Is the Power Balance in Translation Shifting Away from English?

In Discussion by Edward Nawotka

As the US and UK publishers anticipate selling e-books into markets where English is widely read, publishers are focusing on translating books from their close economic neighbors instead.

By Edward Nawotka

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As the US and UK publishers anticipate selling e-book titles into markets where English is widely read, some publishers are shifting their resources away from purchasing translation rights to books that may have already satisfied the core demand. This, along with geographic economic ties, is spurring an increase in intra-European and intra-Asian rights deals. In addition, more and more nations are committing resources to supporting the translation of their works overseas — like Brazil — and focusing as much on small and medium-sized markets as on the big players, such as the US and UK. Does this tread signal a long-term shift in the global balance of cultural power, particularly as developing economies like Brazil, India and China command more and more attention.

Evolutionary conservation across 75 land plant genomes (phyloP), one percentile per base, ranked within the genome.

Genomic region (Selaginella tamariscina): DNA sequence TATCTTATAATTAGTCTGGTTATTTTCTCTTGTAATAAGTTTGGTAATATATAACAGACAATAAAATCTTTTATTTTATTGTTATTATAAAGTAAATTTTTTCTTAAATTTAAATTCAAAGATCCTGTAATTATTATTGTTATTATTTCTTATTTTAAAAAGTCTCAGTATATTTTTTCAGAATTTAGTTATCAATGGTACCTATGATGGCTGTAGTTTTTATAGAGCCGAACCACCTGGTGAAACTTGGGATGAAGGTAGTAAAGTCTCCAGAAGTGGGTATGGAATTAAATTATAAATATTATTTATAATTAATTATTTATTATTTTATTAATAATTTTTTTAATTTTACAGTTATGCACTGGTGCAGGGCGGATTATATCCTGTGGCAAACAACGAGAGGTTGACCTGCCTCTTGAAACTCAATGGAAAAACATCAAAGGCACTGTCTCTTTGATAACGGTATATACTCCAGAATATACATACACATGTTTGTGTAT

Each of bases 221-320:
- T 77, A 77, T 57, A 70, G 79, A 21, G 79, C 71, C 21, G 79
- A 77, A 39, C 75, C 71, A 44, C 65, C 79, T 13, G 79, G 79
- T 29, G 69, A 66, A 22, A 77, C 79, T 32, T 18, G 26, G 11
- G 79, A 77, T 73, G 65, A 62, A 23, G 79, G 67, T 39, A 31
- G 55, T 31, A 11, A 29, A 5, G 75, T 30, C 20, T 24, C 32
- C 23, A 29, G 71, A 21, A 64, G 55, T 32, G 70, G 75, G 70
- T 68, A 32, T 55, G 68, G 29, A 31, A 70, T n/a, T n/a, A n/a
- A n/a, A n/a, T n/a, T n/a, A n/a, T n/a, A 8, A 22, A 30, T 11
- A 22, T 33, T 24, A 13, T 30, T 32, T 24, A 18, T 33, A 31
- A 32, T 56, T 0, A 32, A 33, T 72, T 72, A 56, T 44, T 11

About the Author

Edward Nawotka

A widely published critic and essayist, Edward Nawotka serves as a speaker, educator and consultant for institutions and businesses involved in the global publishing and content industries. He was also editor-in-chief of Publishing Perspectives since the launch of the publication in 2009 until January 2016.